We use the tuple (P, Y, X, R) to describe a complete solution to the problem. In this tuple, P is a list of the quantity produced in each period t of the planning horizon. Each quantity produced ${P}_{t}$ or $P$[t] is an integer between 0 and the maximum production capacity of the plant (C). Y is a list of binary numbers over each period t of the planning horizon. ${Y}_{t}$ = 1 means that there is production at the plant on date t and 0 otherwise. X is a (n + 1) × $l$ matrix in which ${X}_{it}$ represents the amount of product sent to the depot (i = 0) or to a customer ($i\in {N}_{c}$. ${X}_{it}$ is an integer between 0 and the maximum storage capacity ${L}_{i}$ of the node $i\in {N}_{dc}$ and can be made up of several demands for the customer i. R is a list of integers with ${R}_{p}\in \left\{1\right\}\cup N$. It is a successive list of trips delimited by the symbol (0) when the trips belong to the same day or the symbol (−1) when the trips belong to different days. Thus 0 and −1 also refer to the depot in the modeling of the solution. As the symbol (−1) is also the day delimiter, a succession of this symbol indicates a period without a vehicle tour.
The knowledge of
R,
X and
${I}_{i0}(i\in {N}_{c})$ allows to compute
${I}_{it}(i\in {N}_{c})$ for all
$t\in T$ and to verify the constraints related to the storage capacity of customers
${L}_{i}(t\in T)$, the vehicle limit load (
Q) as well as the limitation of the number of vehicles in the fleet (m). With the knowledge of
Y,
X, and
${I}_{00}$, it is also possible to compute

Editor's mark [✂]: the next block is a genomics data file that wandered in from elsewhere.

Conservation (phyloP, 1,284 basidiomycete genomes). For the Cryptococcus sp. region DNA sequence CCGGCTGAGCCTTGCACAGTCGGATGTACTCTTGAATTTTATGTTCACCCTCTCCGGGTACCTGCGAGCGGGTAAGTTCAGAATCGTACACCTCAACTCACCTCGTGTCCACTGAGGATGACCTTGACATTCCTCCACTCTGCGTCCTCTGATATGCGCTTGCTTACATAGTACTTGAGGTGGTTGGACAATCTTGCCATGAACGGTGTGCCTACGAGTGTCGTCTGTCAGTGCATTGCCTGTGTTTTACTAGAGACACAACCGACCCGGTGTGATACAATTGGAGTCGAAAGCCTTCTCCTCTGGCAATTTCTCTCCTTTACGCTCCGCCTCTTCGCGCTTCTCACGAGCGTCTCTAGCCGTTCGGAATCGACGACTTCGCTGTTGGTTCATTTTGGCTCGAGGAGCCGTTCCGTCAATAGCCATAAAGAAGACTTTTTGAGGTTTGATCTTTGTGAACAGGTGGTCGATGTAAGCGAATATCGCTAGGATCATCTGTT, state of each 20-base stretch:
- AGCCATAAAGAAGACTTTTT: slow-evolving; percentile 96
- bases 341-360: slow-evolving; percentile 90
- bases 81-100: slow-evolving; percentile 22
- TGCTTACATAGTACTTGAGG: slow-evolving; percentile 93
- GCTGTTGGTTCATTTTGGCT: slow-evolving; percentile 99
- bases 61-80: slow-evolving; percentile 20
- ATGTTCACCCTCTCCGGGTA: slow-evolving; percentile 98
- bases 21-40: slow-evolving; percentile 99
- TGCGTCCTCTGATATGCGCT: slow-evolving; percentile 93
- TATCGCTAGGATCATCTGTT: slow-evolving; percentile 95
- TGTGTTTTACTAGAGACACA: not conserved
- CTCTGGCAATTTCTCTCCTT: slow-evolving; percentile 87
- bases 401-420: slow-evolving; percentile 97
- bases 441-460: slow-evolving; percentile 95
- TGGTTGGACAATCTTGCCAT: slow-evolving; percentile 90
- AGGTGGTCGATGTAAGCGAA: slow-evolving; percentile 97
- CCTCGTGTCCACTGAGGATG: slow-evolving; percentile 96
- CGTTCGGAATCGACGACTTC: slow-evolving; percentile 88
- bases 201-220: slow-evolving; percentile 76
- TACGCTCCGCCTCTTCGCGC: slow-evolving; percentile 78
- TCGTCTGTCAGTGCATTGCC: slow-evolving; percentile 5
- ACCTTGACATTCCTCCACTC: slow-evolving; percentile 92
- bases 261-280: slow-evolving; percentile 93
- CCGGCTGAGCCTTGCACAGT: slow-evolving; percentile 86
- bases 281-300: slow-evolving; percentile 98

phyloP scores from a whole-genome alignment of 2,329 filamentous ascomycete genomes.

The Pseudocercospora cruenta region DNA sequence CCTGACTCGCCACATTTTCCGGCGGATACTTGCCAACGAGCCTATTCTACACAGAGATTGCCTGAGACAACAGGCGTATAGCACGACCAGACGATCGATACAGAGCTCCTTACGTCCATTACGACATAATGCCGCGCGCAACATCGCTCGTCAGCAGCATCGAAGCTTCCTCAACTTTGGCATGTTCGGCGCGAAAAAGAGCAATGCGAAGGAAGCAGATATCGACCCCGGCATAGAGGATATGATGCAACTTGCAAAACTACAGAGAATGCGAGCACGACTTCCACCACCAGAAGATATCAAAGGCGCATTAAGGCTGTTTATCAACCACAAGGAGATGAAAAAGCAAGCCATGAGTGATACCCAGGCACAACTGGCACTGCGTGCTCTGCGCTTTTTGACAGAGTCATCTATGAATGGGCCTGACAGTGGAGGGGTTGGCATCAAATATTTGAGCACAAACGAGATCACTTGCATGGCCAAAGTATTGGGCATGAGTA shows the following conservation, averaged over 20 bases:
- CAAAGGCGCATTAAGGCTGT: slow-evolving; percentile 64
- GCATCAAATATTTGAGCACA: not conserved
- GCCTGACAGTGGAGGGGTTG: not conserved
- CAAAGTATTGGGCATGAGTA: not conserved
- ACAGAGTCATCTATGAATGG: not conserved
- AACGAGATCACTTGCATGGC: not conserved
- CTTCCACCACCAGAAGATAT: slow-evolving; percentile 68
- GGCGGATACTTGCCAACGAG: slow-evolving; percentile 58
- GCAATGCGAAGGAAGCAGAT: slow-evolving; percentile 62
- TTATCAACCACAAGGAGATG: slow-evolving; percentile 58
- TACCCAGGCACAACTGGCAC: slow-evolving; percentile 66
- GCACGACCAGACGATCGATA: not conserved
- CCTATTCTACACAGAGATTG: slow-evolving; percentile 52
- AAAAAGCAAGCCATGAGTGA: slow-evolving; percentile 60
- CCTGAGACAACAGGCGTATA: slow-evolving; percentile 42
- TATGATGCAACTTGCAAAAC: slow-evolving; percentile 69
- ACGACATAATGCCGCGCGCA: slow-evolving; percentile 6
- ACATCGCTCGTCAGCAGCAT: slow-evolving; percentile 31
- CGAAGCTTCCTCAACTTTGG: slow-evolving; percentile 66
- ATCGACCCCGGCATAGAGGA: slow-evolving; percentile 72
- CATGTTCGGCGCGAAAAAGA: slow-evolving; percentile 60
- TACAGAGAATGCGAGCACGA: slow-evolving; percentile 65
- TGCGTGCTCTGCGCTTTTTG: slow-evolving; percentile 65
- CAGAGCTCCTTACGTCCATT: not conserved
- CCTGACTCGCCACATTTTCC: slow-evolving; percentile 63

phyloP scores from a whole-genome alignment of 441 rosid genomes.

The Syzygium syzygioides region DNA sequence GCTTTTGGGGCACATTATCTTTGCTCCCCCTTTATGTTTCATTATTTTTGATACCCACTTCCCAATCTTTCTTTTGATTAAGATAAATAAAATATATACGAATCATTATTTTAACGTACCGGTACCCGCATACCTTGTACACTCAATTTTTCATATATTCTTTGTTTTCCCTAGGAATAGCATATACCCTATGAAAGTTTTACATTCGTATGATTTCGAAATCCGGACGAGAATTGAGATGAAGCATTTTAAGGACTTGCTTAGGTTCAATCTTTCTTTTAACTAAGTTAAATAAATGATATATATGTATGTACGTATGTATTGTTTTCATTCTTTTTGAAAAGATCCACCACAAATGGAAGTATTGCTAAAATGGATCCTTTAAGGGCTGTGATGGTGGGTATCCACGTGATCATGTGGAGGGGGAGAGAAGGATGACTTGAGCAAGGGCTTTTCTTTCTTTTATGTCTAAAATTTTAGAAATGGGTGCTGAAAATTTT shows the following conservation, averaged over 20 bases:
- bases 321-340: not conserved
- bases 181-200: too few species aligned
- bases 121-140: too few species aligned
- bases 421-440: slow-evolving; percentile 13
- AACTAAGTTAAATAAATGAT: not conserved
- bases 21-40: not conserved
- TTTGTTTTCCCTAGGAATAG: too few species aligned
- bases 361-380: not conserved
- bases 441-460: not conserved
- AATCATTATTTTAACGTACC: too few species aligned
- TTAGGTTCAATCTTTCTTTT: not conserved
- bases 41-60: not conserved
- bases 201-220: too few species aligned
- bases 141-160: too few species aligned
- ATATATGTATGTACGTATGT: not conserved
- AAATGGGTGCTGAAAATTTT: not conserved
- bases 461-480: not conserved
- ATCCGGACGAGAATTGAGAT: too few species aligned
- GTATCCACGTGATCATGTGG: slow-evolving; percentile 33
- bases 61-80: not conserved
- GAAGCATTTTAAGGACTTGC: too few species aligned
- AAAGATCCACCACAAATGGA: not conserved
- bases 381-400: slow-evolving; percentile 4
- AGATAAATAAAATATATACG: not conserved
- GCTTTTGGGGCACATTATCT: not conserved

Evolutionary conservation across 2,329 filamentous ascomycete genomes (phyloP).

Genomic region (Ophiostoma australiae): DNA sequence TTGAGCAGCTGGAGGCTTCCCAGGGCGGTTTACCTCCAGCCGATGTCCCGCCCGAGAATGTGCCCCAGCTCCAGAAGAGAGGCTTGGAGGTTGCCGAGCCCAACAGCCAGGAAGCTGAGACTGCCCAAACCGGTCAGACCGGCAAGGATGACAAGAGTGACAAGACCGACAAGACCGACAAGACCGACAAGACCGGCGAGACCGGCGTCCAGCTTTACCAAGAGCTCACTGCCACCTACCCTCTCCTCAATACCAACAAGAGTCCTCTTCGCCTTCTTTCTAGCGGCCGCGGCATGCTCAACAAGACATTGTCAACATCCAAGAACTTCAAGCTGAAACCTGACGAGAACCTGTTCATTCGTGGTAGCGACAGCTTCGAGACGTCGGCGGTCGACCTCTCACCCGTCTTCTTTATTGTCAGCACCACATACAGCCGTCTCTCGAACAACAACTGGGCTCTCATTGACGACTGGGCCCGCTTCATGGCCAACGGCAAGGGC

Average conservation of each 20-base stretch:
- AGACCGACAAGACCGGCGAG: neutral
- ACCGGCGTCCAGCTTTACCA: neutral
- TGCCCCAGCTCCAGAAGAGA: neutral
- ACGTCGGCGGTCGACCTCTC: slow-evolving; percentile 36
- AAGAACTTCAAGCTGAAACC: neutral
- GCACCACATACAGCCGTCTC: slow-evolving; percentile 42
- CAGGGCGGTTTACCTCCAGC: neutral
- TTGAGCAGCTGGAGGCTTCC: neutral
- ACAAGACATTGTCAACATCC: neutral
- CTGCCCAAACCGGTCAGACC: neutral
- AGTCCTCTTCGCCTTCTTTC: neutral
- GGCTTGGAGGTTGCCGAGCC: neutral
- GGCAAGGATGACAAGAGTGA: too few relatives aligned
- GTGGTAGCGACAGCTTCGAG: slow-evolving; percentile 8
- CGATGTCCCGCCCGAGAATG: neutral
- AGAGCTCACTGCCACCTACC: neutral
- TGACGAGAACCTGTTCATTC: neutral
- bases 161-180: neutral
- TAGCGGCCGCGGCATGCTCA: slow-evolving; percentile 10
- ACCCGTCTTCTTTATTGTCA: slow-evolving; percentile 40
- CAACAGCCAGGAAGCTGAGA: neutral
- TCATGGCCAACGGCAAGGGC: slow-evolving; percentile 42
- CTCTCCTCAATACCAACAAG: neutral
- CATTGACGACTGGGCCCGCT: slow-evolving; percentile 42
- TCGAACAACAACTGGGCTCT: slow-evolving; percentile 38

${P}_{t}(t\in T)$,
${I}_{0t}(\forall t\in T)$ and check the constraints on the storage capacity of the depot
$({L}_{0})$. The dataset of
Table 1 allows to build an example of a complete solution for
n = 10,
l = 3,
m = 2,
C = 304 and
Q = 198. This solution can be described by
Table 2. In
Table 2,
R is a succession of trips that begin at the depot (0 or −1) and end at the depot over a planning horizon of 3 days (or three periods) delimited by the symbol −1.
${X}_{it}$ is the amount sent to each customer or depot
i at the period
t. The amount distributed to customers in the first period is 25 + 18 + 33 = 76. This quantity means that the demand of the first period is met based on the initial stocks of the depot (
${I}_{00}$ = 76). No quantity is sent to the plant since it has no storage capacity.
${Y}_{1}$ = 1 means that there is production in the first period of
T. This automatically leads to a replenishment of the depot (0 or −1) with a quantity
${P}_{1}$ = 137 units of products.
P and
Y can therefore be represented by Y [0,0,1] and P [137,0,0]. Finally, with the knowledge of R, X, Y, and P it is possible to evaluate a solution.
3.1.2. Evaluation of the Solution
The cost (or fitness) of a solution
Z can be determined by the following formula
In this threepart formula, ${\sum}_{t\in T}(u{P}_{t}+f{Y}_{t})$ denotes the total cost of production. This cost can be subdivided into two costs. Namely the variable cost of production defined by the sum of the costs of productions per period $(u{P}_{t})$ and the sum of setup costs when there is production on the day t ($f{Y}_{t}$). Then we have the cost of the inventory expressed by $\sum}_{t\in T}{\displaystyle {\sum}_{i\in {N}_{dc}}{h}_{i}{I}_{it}$ and finally the cost of distribution (transport) represented by $\sum}_{p=2}^{\leftR\right}{c}_{alt(R[p1]),alt(R[p])$. In this last part, The R represents the size or number of symbols in R and alt( ) is a function such as alt(i) = i if $i\in N$ and alt(i) = 0 if i = −1 (day delimiter). The parameter ${c}_{ij}$ refers to the Euclidian distance between the i node and the node j.